But…but…sputtered Frasier Crane, I sympathize (not really), I do truly. But it’s simply untenable. Unacceptable, you see. A lumpy, unslightly, plastic (wretching noise) strip affixed to a cobble stone cut out on the edge of a street? How dare you, sir or madam! Very not at all 1780s. This conversation—which was really not a conversation at all, but a matter of stating the obvious that all people have a right to visit and live in this insanely expensive neighborhood without additional hardship or risk of bodily injury—dragged on for four years.
Finally, Boston was all: “Hey Beacon Hill, we’re gonna sue your wicked fancy ass, only not like it’s 1780, aight? But, like, it’s the twenty-first-frickin-century, which is to say expensive and painful style, aight?”
And Frasier Crane was all: “You make some valid points, old chap. Capital!” The city worked out an agreement to implement “the use of less concrete and more brick in upgraded ramps where feasible” and agreed to entertain proposals for “non-standard ramp designs” at some of the more historical locations in the neighborhood. I can only assume that Frasier and the rest of the Hill elite prefer these “non-standard ramp designs” be made with the bones and hair of their enemies.
I only saw the mask of Beacon Hill slip once. One day in the spring I happened to be in the area on a sweet, sunny Friday morning, which unbeknownst to me was also trash day in Beacon Hill. What could be less Colonial-era than those monstrous green and blue plastic collection bins? Nothing. That’s why residents are instructed to tightly bag (emphasized, underscore) their garbage and neatly (emphasized, underscore) pile it close to the curb. Walking up and down the picturesque streets crowded with stinking, leaking, dangerously bloated garbage bags—sidewalk adornments that only Oscar the Grouch could love—was one of the more unpleasant experiences I’ve ever had in the city. There was much less lingering to take pictures or read the historical plaques outside of buildings on that day. I see you Frasier Crane without your smug sweater vest. I see you in that shaggy bathrobe and shower cap.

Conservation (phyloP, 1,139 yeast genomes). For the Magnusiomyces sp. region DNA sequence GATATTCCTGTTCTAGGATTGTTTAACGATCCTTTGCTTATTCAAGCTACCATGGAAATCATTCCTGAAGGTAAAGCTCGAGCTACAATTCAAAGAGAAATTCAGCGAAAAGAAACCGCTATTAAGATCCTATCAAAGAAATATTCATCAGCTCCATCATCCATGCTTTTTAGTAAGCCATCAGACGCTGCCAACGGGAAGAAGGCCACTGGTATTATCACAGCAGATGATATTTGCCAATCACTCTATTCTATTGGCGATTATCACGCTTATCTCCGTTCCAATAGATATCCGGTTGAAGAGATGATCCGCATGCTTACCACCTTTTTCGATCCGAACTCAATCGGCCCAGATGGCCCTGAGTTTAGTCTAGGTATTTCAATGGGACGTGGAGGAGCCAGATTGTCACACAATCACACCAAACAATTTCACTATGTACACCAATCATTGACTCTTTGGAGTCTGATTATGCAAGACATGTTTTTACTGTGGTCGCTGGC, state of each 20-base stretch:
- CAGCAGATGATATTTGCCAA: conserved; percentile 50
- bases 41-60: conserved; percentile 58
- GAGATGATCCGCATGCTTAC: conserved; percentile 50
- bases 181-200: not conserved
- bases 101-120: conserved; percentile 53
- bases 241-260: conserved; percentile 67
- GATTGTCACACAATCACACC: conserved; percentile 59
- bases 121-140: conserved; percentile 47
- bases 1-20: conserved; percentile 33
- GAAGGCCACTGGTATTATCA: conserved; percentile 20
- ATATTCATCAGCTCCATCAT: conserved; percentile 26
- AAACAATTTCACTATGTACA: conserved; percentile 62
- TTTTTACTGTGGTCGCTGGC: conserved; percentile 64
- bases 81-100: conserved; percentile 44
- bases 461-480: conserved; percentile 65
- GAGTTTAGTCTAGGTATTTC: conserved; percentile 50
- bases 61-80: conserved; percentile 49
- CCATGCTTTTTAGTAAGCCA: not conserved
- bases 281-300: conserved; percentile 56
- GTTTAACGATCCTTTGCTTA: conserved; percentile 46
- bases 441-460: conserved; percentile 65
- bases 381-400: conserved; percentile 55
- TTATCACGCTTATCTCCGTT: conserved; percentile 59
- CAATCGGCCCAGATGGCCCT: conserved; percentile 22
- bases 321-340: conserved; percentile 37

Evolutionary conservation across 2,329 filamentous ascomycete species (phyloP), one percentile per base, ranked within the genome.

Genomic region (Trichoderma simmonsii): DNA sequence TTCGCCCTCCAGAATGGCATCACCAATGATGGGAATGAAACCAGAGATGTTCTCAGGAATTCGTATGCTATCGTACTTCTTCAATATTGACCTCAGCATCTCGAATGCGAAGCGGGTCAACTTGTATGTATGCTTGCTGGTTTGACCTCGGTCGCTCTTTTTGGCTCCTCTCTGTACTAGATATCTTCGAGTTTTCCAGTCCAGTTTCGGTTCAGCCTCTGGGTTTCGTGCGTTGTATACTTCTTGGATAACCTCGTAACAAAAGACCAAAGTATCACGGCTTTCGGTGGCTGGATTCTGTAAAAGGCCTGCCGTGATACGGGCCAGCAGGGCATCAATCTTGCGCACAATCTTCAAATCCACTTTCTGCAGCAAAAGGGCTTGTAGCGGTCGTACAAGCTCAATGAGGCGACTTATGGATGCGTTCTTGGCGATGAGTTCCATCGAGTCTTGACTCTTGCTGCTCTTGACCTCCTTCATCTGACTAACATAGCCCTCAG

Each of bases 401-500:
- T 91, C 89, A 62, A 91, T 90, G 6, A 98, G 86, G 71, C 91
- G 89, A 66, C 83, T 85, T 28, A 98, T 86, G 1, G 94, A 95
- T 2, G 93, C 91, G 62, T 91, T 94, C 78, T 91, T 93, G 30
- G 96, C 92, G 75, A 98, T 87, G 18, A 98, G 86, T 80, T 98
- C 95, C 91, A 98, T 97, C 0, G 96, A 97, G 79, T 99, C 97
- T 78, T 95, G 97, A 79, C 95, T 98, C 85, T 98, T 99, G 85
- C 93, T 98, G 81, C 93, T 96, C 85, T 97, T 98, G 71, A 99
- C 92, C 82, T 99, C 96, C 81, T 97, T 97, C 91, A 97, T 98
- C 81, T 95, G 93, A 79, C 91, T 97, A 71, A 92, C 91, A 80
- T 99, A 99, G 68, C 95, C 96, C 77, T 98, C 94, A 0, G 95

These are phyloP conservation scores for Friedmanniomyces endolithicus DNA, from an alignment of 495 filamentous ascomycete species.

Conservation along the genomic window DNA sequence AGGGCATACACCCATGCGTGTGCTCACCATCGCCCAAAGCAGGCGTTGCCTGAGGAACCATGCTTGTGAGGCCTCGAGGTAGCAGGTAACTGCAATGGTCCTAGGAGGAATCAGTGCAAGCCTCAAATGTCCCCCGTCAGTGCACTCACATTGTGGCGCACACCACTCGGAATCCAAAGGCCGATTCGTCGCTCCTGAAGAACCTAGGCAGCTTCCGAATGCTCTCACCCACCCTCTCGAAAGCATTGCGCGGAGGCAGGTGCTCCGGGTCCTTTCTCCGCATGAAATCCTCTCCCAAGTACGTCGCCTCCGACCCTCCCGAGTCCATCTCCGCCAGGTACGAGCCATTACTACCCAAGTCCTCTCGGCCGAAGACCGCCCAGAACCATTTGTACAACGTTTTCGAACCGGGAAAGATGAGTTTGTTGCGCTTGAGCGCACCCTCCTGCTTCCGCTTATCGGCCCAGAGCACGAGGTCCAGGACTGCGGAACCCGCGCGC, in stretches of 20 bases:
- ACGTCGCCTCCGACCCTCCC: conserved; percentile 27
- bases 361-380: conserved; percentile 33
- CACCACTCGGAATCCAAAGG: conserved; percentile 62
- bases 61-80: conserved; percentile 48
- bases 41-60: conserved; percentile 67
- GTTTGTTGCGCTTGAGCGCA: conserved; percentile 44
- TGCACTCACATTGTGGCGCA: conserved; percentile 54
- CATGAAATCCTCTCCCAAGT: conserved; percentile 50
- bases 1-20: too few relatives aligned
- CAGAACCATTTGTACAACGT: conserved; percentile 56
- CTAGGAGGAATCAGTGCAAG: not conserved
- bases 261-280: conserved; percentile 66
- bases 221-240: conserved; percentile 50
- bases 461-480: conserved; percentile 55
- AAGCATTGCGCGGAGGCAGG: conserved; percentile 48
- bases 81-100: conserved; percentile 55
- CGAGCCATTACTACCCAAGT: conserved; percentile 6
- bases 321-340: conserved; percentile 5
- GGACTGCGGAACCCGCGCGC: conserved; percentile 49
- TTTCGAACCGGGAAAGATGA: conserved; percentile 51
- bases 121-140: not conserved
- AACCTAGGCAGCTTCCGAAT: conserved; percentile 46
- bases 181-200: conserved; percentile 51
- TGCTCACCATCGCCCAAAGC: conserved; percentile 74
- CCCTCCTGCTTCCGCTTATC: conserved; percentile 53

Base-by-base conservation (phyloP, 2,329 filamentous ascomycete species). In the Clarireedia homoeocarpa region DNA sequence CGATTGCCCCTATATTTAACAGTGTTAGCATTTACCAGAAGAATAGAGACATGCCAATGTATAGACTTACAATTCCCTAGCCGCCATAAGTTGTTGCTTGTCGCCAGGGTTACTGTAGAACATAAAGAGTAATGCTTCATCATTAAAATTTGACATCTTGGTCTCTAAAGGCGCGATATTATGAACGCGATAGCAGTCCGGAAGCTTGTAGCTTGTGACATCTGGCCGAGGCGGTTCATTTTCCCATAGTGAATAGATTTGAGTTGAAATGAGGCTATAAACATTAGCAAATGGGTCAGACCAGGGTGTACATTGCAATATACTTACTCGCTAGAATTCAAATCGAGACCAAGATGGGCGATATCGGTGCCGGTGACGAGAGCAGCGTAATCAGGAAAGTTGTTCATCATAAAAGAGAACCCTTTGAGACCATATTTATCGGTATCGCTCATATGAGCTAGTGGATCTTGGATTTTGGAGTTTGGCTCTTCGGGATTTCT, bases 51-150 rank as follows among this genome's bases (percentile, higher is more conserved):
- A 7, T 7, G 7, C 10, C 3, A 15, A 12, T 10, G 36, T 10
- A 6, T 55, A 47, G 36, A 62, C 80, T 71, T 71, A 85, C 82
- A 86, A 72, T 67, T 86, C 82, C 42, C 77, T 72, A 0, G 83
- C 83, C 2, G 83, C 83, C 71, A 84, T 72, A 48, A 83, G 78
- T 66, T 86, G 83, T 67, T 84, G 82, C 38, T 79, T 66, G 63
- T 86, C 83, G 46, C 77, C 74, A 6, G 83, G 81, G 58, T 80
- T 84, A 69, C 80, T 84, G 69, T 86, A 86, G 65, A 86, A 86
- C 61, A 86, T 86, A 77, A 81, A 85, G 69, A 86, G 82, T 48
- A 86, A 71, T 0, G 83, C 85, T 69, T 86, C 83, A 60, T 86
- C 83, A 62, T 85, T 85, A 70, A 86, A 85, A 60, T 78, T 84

Real people (I’m almost sure) live in Beacon Hill—families, elderly, college students, young and less-young professionals, celebrities, public figures—and they accept the conformity that accompanies the experience of living in the apartment below the one that Sylvia Path and Ted Hughes lived in in 1958. Membership has its privileges even as it has its constraints. They resign themselves to lobbying the Beacon Hill commission to approve their choice of paint sample anytime they might want something touched up. They toe the line with the tasteful, artful decore that adorns stoops and entry facades from season to season: holly wreathes and pine bows in the winter, pots of pansies in the spring, pumpkins and portly mums in the fall.
But every so often, they also rebel. They leak their politics and sense of humor. They break the fourth wall of the neighborhood’s sound stage perfection to wink at the any-old-regular person, like me, standing outside their stoop, squinting up at their curtained windows, imagining herself into a life, into a self, really, that is better and shinier than her own (and of course is not at all). Because maybe we all want to stand out as much as we want to belong. They arrange a goofy collection of pop culture action figures in a window box that quietly pulses a signal like a blinking light on a control panel consul, another kind of beacon on the hill.